touched by the waitress left between 18% and 36% more tips than diners who were not touched,
a pronounced difference that was statistically reliable. These beneficial effects of a brief touch
have since been observed for many other behaviors, such as signing a petition (Willis & Hamm,
1980), returning lost money (Kleinke, 1977), helping to pick up dropped items (Guéguen &
Fischer-Lokou, 2003), volunteering for charity (Goldman, Kiyohara, & Pfannensteil, 1985), and
looking after a dog (Guéguen & Fischer-Lokou, 2002).
Some particularly provocative studies have examined the effects of touch on courtship
behavior. One study (Guéguen, 2007, Experiment 1) took place in a French nightclub. During
slow romantic songs, an attractive 20-year-old male went up to a young woman and said, "Hello.
My name is Antoine. Do you want to dance?". When he made his request, the man either
touched the woman lightly on her forearm or refrained from touching her. While 43% of the
women who were not touched accepted the invitation, 65% of the women who were touched
agreed to dance. In a parallel study, an attractive male tried to obtain phone numbers from young
women on the street. Of the women who were not touched, 10% provided their phone number,
compared to 19% of the women who were touched (Guéguen, 2007, Experiment 2). These
findings suggest that touch can be a powerful catalyst of romantic liaisons.
Equally notable are findings that touch can motivate people to work harder on shared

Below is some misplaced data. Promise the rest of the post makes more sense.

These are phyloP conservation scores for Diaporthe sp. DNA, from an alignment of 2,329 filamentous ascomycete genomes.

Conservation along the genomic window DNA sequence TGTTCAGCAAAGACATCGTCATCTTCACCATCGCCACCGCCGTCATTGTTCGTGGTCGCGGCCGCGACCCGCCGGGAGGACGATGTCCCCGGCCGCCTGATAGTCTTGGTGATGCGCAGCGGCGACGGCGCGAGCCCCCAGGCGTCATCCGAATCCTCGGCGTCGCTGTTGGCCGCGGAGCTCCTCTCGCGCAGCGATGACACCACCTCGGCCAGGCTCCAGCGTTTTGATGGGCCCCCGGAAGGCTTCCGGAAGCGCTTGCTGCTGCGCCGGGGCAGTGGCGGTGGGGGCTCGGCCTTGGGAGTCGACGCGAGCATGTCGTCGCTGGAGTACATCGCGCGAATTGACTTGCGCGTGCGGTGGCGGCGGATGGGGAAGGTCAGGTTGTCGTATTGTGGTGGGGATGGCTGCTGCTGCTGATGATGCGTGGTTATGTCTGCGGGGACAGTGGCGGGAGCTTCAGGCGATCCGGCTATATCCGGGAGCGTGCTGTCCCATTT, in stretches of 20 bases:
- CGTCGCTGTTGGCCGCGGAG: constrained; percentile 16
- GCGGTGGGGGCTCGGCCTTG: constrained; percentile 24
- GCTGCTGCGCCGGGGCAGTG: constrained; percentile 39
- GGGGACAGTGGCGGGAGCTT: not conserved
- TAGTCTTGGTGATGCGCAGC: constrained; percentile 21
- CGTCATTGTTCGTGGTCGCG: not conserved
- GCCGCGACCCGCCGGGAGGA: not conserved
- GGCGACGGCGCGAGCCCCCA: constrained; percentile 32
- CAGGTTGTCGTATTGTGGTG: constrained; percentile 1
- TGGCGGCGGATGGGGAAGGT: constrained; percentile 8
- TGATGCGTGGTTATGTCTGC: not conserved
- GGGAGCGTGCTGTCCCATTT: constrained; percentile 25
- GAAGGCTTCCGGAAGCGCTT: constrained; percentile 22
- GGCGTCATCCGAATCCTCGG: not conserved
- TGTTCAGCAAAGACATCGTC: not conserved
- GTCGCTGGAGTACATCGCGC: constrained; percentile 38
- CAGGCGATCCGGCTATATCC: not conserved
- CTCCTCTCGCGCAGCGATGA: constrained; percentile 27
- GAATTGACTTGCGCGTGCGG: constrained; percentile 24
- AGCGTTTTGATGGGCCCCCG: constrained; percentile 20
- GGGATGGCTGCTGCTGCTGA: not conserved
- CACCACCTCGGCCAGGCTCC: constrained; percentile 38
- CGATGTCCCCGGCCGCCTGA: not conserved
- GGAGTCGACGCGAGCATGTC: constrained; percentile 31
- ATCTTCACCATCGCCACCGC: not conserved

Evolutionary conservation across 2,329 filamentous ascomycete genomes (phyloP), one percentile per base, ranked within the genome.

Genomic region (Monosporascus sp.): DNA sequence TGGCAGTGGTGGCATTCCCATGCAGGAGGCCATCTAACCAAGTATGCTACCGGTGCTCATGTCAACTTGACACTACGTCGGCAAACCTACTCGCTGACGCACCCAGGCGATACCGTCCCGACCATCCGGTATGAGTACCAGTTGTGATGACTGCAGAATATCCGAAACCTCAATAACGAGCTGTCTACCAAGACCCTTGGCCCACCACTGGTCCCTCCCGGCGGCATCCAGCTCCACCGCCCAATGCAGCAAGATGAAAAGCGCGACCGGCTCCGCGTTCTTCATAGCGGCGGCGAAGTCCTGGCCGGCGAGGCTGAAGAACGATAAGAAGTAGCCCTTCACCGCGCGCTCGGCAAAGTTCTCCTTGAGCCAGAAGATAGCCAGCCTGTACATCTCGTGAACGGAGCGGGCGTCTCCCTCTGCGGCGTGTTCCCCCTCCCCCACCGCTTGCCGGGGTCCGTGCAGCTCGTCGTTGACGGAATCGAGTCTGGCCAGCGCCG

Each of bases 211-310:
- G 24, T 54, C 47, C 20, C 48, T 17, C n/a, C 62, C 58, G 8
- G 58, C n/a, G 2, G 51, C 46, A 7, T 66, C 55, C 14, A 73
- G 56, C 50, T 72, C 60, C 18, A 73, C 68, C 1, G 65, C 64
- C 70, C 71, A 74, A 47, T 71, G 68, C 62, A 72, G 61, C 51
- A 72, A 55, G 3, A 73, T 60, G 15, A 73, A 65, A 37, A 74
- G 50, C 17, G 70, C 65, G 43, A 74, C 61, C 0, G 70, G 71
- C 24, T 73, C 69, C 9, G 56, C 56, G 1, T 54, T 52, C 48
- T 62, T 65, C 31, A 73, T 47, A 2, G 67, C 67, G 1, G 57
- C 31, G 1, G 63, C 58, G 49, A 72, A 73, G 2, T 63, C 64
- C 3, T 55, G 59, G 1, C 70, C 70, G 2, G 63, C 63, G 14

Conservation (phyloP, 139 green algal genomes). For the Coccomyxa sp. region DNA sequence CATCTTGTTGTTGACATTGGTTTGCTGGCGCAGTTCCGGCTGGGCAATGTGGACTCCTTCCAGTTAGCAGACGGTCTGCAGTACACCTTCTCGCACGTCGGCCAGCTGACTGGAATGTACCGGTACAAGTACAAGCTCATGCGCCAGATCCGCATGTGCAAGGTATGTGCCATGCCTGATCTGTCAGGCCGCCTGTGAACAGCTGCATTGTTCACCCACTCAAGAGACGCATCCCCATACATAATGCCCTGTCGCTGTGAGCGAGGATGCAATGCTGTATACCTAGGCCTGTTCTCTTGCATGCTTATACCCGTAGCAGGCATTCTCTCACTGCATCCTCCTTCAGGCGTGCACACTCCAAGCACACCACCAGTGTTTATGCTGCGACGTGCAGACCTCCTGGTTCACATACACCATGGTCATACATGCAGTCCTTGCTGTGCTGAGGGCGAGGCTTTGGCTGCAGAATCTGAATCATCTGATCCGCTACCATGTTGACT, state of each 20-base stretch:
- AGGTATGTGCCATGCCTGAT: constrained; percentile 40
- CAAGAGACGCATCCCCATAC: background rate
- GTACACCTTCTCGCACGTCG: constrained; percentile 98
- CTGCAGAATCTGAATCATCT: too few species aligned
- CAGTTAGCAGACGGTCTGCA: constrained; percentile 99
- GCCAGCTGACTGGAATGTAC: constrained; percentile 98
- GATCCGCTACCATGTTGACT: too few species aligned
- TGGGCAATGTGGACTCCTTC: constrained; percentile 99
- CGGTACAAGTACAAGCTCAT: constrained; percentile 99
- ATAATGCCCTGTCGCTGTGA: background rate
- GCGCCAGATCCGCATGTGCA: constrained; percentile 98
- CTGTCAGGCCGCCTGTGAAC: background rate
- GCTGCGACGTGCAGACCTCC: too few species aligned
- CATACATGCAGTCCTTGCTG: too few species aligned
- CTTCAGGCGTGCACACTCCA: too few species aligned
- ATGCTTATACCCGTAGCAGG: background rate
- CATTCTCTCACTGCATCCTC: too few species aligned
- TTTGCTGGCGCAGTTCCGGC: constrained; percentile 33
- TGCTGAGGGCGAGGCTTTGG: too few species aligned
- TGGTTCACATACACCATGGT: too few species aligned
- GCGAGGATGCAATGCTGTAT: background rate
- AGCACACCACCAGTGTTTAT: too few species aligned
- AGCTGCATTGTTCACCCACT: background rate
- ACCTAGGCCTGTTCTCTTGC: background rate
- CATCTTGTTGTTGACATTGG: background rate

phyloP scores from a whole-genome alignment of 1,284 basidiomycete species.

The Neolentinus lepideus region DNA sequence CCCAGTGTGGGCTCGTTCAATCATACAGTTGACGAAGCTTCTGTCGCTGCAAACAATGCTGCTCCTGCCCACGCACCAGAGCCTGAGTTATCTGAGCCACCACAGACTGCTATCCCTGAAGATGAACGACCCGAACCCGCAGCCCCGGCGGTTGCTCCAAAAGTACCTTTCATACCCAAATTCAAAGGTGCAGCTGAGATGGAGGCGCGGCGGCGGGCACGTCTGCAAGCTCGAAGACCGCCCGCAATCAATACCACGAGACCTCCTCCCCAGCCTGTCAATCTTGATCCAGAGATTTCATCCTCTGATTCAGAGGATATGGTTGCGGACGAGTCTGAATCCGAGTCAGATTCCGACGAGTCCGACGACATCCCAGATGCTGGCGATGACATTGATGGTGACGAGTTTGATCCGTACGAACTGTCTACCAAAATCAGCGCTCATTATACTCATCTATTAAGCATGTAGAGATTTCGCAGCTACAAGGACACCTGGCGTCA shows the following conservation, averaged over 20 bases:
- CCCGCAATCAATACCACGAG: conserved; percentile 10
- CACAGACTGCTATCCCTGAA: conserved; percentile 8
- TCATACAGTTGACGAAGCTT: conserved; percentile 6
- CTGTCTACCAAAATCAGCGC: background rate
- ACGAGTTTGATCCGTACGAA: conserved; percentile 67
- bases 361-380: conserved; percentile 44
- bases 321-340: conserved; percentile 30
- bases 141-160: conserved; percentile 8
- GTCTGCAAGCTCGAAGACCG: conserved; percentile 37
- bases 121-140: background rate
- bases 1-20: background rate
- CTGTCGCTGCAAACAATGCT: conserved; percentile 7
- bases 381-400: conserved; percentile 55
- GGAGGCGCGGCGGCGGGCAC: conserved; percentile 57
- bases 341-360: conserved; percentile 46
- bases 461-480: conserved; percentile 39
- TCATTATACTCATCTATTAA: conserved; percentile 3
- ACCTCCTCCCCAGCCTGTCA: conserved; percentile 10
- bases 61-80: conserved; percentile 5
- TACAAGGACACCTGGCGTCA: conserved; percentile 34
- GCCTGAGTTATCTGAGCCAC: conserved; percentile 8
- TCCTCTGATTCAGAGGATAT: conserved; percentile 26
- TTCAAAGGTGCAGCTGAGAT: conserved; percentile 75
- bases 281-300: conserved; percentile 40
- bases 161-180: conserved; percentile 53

tasks (e.g., Steward & Lupfer, 1987; Guéguen, 2004). One recent study on this topic examined
touches exchanged between members of basketball teams (Kraus, Huang, & Keltner, 2010). The
researchers observed touch behaviors of 294 players from all 30 National Basketball Association
(NBA) teams during one game that was played within the first two months of the 2008-2009
season. The focus was on touches among two or more players who were celebrating a positive
play that helped their team, including behaviors such as high fives, head slaps, or team huddles.
The researchers then related the frequency of these touches to basketball performance during the
subsequent NBA season. The results showed that early season touch predicted season
performance. This relation held even when the researchers statistically controlled for player
salary, preseason expectations, and early season performance. Indeed, the only measure that
could account for the relation between touch and performance was the amount of cooperation
that was observed during the game. These findings suggest that touch among basketball players